# Wednesday, 18 May 2016

The Newtonsoft.Json library contains a number of tools for working with JSON from within your .NET application.

New ASP.NET applications created in Visual Studio already contain a reference to the Newtonsoft.Json library. But if you want to add the library to a different project type or if you want to update the version installed by default with an ASP.NET application, you can right-click your project in the Visual Studio Solution Explorer and select "Manage NuGet Package..." and search for Newtonsoft.Json. Select the "Newtonsoft.Json" package (Fig 1) and click either "Install" or "Update".

Newtonsoft is very good at serializing .NET objects into JSON objects.

One feature that I find useful is its ability to rename attributes in my classes. For example, if I have a class named "SocialSecurityNumber" in my C# class and the client consuming my JSON object expects that same property to be named "ssn", I can make this transformation declaratively by adding the JsonProperty attribute to the class property, as shown in Listing 1.

[JsonProperty("ssn")]
public string SocialSecurityNumber { get; set; } 

By convention, C# developers tend to name public properties with mixed case (capitalize the first letter of each word); while JavaScript and JSON developers tend to name properties using Camel casing (capitalize the first letter of each word, except the first word). In the past, I used the JsonProperty attribute to accomplish this, renaming every variable that would be serialized to JSON, as in the following example:

[JsonProperty("firstName")]
public string FirstName { get; set; }
 
[JsonProperty("lastName")]
public string LastName { get; set; }

For projects with many objects and many properties, this can be a tedious task. Fortunately, I recently learned a shortcut.

ASP.NET contains a Formatters class that controls how items are formatted and Newtonsoft.Json can tap into this. The following code, when run at the start of your application, converts all properties to Camel-Case as you transform them to JSON.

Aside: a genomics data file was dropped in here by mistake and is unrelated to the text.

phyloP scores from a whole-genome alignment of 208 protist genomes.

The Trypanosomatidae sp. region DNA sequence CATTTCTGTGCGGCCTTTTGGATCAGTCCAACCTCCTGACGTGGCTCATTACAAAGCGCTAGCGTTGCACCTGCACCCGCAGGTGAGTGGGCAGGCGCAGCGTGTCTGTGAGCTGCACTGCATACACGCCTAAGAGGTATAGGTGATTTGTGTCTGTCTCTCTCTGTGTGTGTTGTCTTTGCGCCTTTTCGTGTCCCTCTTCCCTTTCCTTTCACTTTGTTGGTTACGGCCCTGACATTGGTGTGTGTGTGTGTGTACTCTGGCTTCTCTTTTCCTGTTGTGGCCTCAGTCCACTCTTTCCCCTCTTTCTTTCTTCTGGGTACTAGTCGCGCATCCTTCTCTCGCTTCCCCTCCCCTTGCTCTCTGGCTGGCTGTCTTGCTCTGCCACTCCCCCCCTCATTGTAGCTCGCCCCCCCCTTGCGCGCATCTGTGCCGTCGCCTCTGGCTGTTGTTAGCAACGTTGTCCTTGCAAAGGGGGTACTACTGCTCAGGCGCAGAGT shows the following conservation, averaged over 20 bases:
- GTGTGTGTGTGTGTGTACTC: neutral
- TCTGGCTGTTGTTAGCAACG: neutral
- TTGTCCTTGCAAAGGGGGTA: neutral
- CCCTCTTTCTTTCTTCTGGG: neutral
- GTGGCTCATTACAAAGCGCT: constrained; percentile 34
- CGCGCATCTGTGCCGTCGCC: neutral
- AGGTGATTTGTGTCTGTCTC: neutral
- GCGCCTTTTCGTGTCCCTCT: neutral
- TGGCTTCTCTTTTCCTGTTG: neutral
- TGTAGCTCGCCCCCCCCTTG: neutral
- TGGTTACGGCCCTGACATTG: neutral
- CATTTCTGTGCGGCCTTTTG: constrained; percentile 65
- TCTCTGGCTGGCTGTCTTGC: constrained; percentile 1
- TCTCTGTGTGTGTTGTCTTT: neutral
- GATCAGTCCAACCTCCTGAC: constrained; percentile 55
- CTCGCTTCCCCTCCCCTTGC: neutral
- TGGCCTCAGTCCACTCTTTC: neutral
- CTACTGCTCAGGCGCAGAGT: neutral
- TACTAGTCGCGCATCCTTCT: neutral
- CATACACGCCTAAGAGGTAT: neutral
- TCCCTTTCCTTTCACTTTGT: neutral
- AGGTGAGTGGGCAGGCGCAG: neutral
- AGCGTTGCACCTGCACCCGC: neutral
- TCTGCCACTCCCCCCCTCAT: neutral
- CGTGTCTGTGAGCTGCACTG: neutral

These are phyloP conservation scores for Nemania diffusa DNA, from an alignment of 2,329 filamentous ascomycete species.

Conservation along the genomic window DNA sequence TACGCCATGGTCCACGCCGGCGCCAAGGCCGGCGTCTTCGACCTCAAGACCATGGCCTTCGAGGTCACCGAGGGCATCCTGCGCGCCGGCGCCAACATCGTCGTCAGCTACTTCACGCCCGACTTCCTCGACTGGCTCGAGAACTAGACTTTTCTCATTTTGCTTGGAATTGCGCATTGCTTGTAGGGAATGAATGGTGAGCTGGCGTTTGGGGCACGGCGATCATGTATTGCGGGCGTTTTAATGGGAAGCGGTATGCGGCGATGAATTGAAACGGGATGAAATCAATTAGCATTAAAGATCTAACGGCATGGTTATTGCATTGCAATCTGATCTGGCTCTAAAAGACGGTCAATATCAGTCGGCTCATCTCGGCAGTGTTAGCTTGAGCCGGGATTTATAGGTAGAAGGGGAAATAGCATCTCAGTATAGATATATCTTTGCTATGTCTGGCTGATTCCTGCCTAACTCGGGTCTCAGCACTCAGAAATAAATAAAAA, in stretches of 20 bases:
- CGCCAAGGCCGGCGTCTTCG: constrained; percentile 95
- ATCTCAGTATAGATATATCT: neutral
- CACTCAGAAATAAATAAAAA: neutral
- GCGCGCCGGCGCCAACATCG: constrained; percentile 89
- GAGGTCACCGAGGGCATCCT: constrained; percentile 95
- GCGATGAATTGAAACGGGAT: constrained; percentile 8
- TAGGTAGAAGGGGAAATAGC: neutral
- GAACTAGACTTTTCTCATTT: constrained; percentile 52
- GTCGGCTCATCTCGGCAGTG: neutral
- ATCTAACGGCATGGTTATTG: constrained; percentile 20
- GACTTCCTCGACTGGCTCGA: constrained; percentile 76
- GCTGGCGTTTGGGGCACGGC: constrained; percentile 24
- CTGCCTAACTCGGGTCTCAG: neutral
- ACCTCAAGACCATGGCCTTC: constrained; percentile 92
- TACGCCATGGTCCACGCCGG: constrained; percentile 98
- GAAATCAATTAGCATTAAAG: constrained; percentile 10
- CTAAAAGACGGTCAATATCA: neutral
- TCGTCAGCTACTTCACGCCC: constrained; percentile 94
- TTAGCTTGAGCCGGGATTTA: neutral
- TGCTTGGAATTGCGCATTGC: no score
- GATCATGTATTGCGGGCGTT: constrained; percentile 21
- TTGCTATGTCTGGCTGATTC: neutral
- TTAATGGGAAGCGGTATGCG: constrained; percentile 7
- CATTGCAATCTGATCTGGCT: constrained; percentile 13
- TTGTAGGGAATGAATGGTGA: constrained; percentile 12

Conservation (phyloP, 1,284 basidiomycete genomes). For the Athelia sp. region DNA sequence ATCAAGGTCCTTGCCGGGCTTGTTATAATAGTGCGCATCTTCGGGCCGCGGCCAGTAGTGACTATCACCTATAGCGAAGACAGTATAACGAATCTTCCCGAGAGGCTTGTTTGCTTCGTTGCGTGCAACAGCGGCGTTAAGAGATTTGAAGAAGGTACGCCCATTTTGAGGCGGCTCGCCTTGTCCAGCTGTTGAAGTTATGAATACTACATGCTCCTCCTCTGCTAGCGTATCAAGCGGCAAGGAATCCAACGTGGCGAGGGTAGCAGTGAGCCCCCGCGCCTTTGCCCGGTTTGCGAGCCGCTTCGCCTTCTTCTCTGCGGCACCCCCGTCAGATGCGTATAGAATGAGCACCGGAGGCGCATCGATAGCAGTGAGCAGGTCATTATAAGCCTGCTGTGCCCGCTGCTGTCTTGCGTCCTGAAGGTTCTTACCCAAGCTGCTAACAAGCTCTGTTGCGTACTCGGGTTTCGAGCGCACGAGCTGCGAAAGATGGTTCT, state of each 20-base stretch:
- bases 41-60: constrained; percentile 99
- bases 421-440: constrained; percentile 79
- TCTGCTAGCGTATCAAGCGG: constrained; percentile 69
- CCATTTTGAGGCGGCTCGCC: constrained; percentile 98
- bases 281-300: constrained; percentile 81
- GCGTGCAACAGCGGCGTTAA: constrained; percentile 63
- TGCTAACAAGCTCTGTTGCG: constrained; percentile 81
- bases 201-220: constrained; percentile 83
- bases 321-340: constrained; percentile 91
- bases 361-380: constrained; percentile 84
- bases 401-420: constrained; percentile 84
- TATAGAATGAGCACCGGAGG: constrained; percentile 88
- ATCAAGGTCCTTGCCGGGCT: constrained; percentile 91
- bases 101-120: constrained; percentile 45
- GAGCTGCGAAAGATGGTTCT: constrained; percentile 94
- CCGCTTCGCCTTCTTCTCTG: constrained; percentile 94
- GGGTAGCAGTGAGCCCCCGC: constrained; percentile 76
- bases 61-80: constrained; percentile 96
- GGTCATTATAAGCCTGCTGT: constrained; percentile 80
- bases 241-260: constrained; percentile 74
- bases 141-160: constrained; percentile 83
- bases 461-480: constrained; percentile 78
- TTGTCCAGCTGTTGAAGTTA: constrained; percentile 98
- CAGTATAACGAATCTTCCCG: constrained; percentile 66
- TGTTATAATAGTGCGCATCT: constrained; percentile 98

var formatters = GlobalConfiguration.Configuration.Formatters;
var jsonFormatter = formatters.JsonFormatter;
var settings = jsonFormatter.SerializerSettings;
settings.ContractResolver = new CamelCasePropertyNamesContractResolver(); 

I added this code to the Register method of the WebApiConfig class in my ASP.NET MVC project, so that it is run when the application starts up, before any serialization is done.

Another useful setting is to add carriage returns and line feeds to the JSON that is created. This has the disadvantage of making your JSON slightly larger; but it makes it much easier for human beings to read, which can be very useful during debugging. This is accomplished with the following line:

settings.Formatting = Formatting.Indented; 

The full listing in the Register() method is shown below:

var formatters = GlobalConfiguration.Configuration.Formatters;
var jsonFormatter = formatters.JsonFormatter;
var settings = jsonFormatter.SerializerSettings;
settings.Formatting = Formatting.Indented;
settings.ContractResolver = new CamelCasePropertyNamesContractResolver(); 

Using the tools in the Newtonsoft.Json library, we can easily adhere to the conventional naming conventions of whatever platform in which our data is used.

C# | JavaScript | Web